It was a big tide and the breakwater was being used as a roost for many hundreds of Dunlin, that feed on the mud of the Tamar estuary when the water drops.
Half a dozen Purple Sandpipers were dodging the swells as they surged over the top of the breakwater.
I really like Purple Sandpipers. They are ridiculously tame and are difficult to spot because they are only ever found on exposed bits of rocky coast that have plenty of wave action.
As I was watching the birds I glanced round and did a huge double-take (which cricked my neck) when I saw, through the mist, a dozen fins cruising past a hundred yards away.
Astonishing, not just because I had never seen dolphins within the Sound before (although I only paddle here a few times a year), but because of the poor visibility. As I sat and watched they did a satisfactorily close ‘flypast’:
And as if trying to make the point that it really WAS worth my effort coming all this way to paddle at this location on such a dreary January day, the back marker surfaced just a few feet away.
As usual watching these dolphins was an absolute thrill, and it was good to see a couple of calves in amongst the group of twenty or so, which included some really big individuals.
I have been very lucky to see three pods of Common Dolphins in three separate locations in the last two weeks. So….. are there more dolphins around?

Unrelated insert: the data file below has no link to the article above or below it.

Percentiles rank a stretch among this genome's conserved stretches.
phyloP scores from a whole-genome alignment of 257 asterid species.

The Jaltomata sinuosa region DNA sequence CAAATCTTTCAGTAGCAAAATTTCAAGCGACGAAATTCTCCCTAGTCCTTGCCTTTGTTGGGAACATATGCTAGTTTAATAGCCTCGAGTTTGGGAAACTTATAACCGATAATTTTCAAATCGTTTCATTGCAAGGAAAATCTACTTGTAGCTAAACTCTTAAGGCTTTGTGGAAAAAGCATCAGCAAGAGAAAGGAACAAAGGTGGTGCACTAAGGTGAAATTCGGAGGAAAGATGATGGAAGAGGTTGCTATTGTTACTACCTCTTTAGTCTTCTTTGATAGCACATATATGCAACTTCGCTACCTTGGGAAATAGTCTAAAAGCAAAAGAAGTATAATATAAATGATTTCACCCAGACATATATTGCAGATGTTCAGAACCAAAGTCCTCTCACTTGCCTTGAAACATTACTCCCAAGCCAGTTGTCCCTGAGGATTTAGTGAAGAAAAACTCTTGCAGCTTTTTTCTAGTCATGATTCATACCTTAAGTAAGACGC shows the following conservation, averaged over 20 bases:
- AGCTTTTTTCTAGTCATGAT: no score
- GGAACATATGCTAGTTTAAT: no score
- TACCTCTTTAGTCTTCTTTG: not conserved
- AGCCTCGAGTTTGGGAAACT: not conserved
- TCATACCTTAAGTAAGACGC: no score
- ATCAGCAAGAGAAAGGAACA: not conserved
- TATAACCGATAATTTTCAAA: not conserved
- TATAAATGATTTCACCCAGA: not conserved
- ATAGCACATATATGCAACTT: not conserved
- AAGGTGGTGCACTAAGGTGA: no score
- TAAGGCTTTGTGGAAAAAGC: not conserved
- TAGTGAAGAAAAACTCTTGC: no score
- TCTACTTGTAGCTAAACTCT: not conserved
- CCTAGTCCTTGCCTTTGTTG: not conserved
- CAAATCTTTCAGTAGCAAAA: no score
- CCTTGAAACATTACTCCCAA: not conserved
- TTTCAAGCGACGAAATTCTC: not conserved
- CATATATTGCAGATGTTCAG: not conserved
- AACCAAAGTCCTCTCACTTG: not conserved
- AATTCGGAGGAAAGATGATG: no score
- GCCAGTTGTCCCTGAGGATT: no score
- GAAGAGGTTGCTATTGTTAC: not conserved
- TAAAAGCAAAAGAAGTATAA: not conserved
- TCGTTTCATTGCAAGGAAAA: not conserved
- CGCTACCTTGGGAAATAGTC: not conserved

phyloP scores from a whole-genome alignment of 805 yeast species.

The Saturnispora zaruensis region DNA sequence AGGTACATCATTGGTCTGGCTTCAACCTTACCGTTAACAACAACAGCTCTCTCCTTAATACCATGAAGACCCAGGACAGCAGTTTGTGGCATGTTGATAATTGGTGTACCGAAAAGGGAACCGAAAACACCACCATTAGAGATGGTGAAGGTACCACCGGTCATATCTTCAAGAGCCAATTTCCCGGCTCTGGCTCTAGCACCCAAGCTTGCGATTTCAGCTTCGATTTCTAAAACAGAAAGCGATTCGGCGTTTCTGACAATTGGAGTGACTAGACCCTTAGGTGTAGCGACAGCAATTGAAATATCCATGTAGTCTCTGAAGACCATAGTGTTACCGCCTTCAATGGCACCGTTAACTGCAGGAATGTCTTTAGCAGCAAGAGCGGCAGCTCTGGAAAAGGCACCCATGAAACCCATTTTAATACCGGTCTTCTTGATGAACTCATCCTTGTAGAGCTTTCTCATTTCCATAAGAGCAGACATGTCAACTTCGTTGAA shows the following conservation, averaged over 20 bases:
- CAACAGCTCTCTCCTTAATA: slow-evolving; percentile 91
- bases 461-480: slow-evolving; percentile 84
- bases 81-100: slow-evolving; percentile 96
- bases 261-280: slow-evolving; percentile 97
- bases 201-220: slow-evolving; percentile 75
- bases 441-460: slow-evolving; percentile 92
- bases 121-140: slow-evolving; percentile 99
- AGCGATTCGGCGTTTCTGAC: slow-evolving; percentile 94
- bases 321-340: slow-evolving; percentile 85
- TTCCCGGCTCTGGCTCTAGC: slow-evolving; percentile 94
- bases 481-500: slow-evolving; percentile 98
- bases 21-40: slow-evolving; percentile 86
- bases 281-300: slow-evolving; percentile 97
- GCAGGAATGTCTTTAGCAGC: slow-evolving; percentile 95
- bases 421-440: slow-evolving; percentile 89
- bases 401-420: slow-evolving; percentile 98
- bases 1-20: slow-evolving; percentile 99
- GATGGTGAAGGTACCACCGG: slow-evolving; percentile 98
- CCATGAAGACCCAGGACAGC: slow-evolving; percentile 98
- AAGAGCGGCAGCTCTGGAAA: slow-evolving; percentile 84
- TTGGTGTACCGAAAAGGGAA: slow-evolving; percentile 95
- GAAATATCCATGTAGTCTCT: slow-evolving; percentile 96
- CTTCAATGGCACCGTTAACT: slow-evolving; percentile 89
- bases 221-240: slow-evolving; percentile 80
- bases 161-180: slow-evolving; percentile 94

Are There More Dolphins Around?
I have been ploughing through all my old diaries in an effort to establish some detail about the numbers of dolphins I have seen. This is thunderously tedious and I have fallen asleep more than once. So I will be as succinct as possible with my findings.
I have been sea-kayaking for thirteen years. For the first seven or eight years I did a lot of fishing so had my head down and didn’t do the miles. Since then I have ditched the fishing and look out for, and hopefully photograph, wildlife.
In the first ten years I saw about a dozen pods of Common Dolphins. In 2016 I set my sights on seeing a whale so clocked up about 500 miles of offshore (more than a mile from the coast) paddling. I have done the same in 2017 and 2018.
This greatly increased my ‘hit’ rate for Common Dolphins because they favour deeper, offshore water. My records for the last three years are: